What steps did you take, first—overcoming your fears, and second, in “writing with respect” to  avoid spreading injustice? 

Mohawks marching in protest over the Three Nations Crossing bridge that purportedly "unites" Akwesasne with Canada and the United States, wearing traditional headdresses called kastowa. Photo by SEG.
Stephanie Elizondo Griest:  This was, without question, the hardest aspect of writing this book.  Having witnessed the egregious portrayal of our own Latinx community time and again in the media, I greatly feared perpetuating the stereotypes of another community—especially one that has withstood so much tragedy. But the more I learned about the Mohawk Nation, the more I realized we shared too many upsetting experiences to ignore.  So I proceeded with as much openness, respect, and diligence as I could muster.  In addition to reading dozens of books and hundreds of articles about Akwesasne, I visited the Nation several times a week for a year, interviewing anyone willing to talk with me—clan mothers, steelworkers, security guards at the casino, nutritionists, teachers, drug dealers, artists, faith keepers, newspaper editors, activists – for as long as they allowed, at truck stops, sushi bars, family homes, smoke shops, the senior center, the Longhouse.  People tended to be guarded when I first approached, but once I revealed my own border origins and pointed out our commonalities, many Mohawks took an interest in my project.  A few became close friends and graciously served as advisors throughout the researching and writing of the book.  This is not to suggest that All the Agents and Saints escaped the trappings of colonial literature.  Any time an Outsider writes about Native people, they are participating in that “othering “ tradition.  It just means that I made every attempt to be as conscientious as possible.

Amelia M.L. Montes:  The book is divided in half.  The first ten chapters are devoted to the Texas-Mexico Borderlands (your title for this section) and another ten chapters are your experiences from the New York-Canada Borderlands.  Was it ever a different configuration or did you know this is the way the book should be shaped?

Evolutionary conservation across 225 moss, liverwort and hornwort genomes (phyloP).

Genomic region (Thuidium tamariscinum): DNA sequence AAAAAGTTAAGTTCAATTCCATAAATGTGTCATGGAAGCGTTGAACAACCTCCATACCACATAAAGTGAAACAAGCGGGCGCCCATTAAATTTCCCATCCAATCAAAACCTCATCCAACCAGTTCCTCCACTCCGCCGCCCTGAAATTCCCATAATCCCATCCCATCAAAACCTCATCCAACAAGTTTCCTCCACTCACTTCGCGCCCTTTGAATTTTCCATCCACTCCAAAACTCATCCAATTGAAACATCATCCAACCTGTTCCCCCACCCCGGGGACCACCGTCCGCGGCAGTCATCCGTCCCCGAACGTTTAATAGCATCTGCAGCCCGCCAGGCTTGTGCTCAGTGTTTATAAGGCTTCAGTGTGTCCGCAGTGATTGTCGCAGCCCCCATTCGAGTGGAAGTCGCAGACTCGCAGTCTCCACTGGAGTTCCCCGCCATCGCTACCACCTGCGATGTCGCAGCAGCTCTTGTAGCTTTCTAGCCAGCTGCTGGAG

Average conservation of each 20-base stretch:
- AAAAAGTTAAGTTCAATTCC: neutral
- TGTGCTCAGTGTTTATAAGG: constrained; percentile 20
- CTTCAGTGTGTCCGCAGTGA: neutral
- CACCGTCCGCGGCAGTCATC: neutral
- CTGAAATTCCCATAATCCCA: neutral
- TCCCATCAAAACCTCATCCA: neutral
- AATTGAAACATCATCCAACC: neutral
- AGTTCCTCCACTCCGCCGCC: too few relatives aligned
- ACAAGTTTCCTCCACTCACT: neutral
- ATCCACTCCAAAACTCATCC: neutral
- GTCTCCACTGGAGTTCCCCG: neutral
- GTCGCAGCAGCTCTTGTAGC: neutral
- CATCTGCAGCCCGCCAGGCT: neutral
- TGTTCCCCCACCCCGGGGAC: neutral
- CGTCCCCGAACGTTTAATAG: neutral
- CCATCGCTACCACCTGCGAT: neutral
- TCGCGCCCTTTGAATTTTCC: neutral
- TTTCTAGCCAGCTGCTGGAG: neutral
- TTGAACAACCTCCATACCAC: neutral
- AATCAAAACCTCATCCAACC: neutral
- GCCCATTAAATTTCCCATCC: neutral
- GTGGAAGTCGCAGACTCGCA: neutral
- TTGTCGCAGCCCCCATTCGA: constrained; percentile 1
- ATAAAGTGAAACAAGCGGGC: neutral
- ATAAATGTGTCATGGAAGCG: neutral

Stephanie Elizondo Griest:  My goal was to recreate the déja vu I myself experienced relocating from the southern borderland to the northern one.  Practically every story I’d heard growing up in South Texas was echoed at some point that year at Akwesasne.  To illustrate that, I split the book in two, with each chapter in the first half having a corresponding soul mate in the second half.  Together, these two halves form a testimonio, or document of witness, of life on the periphery. 

Amelia M.L. Montes:  It works very well.  I can see how reading two corresponding chapters can really clarify the struggles south and north. Did this new configuration make the writing of THIS book different from your previous books?  What is one thing you learned that you hadn’t realized before? 

Stephanie Elizondo Griest:  I was 23 years old when I started writing my first book, Around the Bloc: My Life in Moscow, Beijing, and Havana.  I had taken reams of notes while traveling because Journalism School trained me to do so, but I hadn’t asked the sorts of questions or conducted the kinds of research I would have if I had known a book was a possibility.  So writing that book was agonizing.  It ate up my entire twenties, and made me sick with worry that I was just wasting time. 

With the next book (Mexican Enough:  My Life Between the Borderlines), I had high hopes that my travels in Mexico could lend themselves to a book, so I conducted non-stop research.  Yet, I couldn’t shake the fear that Around the Bloc was a fluke and I was not just squandering my own time, but that of everyone I interviewed as well.

All the Agents and Saints was the first book where I managed to shake the fear of time.  I finally accepted that the kind of books I write take an obscene amount of work that lasts upward of a decade and induces the full expanse of human emotion with an over-abundance of the bleaker moods.  This realization has been liberating for me.  I finally trust my instincts.  I finally have patience with my process. 

Amelia M.L. Montes:  Wonderful!  I can see a progression in each of your books. They all bring  important experiences and perspectives to our understanding of identity and intersectionality along the border.  And in this third book, you bring us a broader outlook, inviting us to make connections across cultures and geographic spaces. Is there anything else you would like to share with La Bloga readers? 

Stephanie Elizondo Griest:  Let me first extend gratitude to everyone for creating such a supportive space for Latinx narratives.  And second: I’d love to see y’ all on the road!  I’ll be spending the rest of the year on book tour, with stops in Washington DC, Boston, Chapel Hill, New York City, the North Country, and all over Texas.  Check out my website for deets:  www.StephanieElizondoGriest.com  Gracias!

Stephanie Elizondo Griest along the border wall near Brownsville, Texas. Photo by Susan Harbage Page.